Software development is all about collaboration.
Rare will be the moments in your life as a developer where you won’t be working in a group and sharing the same project with other people. Version control is an essential (please read as: ESSENTIAL) practice for anyone that aspires to develop software. The nightmare where I overwrite a functional build of my project has jolted me awake on many nights. …
In this intro to my series on hooks, we cover the useState hook and how to use it.
Many of us have spent most of our time in React working with class components. They are comfy, and we understand them.
But the future is here, and hooks are the future. Hooks allow React developers to write cleaner, more concise code that is easier to debug.
“How do hooks even work?”
“But how do you use state? And how do you update it?”
I hear you. I hear you. I would be lying if I said hooks don’t come with a little, teensy bit of anxiety for a developer used to mostly writing class components, but there is no need to be afraid. …
If you are like me and just diving into front-end frameworks like React then you’ve probably been amazed by the speed at which these frameworks take your code and render nodes to your DOM. It honestly feels like a magical power. But in reality, this is just an invisible friend helping you out. So let’s meet our new friend: The Virtual DOM
“But Alex, isn’t the DOM already virtual?”
I mean yes, but that DOM and the Virtual DOM aren’t the same thing. …
The druid sighs as they size up the craggy gap. “That’s a solid 30 feet,” they think to themselves. After a moment of consideration, the druid walks over to a couple of trees.With a touch of their hands a flitter of magic races through the trunks as the wood begins to reconfigure itself into a makeshift bridge. The druid smiles and enjoys an apple as their magical logs fall into shape.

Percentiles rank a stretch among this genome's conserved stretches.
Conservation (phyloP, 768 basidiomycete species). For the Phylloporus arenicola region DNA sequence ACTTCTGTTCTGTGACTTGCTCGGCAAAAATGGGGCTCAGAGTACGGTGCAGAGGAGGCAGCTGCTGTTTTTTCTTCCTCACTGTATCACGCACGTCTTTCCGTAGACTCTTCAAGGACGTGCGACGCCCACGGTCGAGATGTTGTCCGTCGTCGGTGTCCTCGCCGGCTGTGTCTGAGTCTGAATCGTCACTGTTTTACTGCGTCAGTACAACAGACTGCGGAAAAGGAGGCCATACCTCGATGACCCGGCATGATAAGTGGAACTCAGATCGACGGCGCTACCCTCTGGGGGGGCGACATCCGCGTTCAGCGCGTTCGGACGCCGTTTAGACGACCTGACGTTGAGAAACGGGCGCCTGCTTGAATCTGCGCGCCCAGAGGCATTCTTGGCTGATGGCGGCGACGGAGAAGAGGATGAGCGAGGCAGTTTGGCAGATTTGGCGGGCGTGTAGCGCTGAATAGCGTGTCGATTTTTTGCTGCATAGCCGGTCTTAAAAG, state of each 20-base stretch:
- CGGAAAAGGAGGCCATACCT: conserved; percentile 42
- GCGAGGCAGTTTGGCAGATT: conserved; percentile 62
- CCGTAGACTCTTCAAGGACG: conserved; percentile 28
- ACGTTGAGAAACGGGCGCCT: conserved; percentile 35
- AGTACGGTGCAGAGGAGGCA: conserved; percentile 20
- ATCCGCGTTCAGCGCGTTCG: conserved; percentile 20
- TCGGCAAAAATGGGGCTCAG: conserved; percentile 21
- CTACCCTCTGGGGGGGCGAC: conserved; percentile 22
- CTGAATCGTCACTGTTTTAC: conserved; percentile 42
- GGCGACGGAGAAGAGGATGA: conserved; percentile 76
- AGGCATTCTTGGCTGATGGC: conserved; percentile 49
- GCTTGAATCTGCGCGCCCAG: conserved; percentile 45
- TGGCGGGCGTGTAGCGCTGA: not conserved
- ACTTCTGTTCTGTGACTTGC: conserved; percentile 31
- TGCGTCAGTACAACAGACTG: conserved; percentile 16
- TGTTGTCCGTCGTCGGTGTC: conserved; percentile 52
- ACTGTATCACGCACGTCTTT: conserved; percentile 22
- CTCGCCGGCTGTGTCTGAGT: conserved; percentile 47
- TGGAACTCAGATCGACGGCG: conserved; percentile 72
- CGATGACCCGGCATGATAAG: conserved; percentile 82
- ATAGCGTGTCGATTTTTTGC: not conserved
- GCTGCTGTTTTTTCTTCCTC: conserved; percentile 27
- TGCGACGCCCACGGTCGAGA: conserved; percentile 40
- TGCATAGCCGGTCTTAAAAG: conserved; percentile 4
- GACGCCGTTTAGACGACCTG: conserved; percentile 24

Coding often feels like magic. I mean c’mon, “invoking” functions??
Coders like to play with the weave of the digital world much like the mages of fantasy settings. …
“A monster is defined as any creature that can be interacted with and potentially fought and killed. Even something as harmless as a frog or as benevolent as a unicorn is a monster by definition.”
— Monster Manual, Dungeon and Dragons Fifth Edition
What does this spell mean by ‘creature’? I asked this question often when I began playing Dungeons and Dragons. My adventures would grind to a halt as I poured over the core rulebooks looking for an answer. Eventually I learned and internalized that D&D Fifth Edition(5e) classifies anything with a stat block as a creature.
The undead Lich locked up in that tall tower, the dragon resting deep within a dead volcano, the kind tavern keeper, even your character. …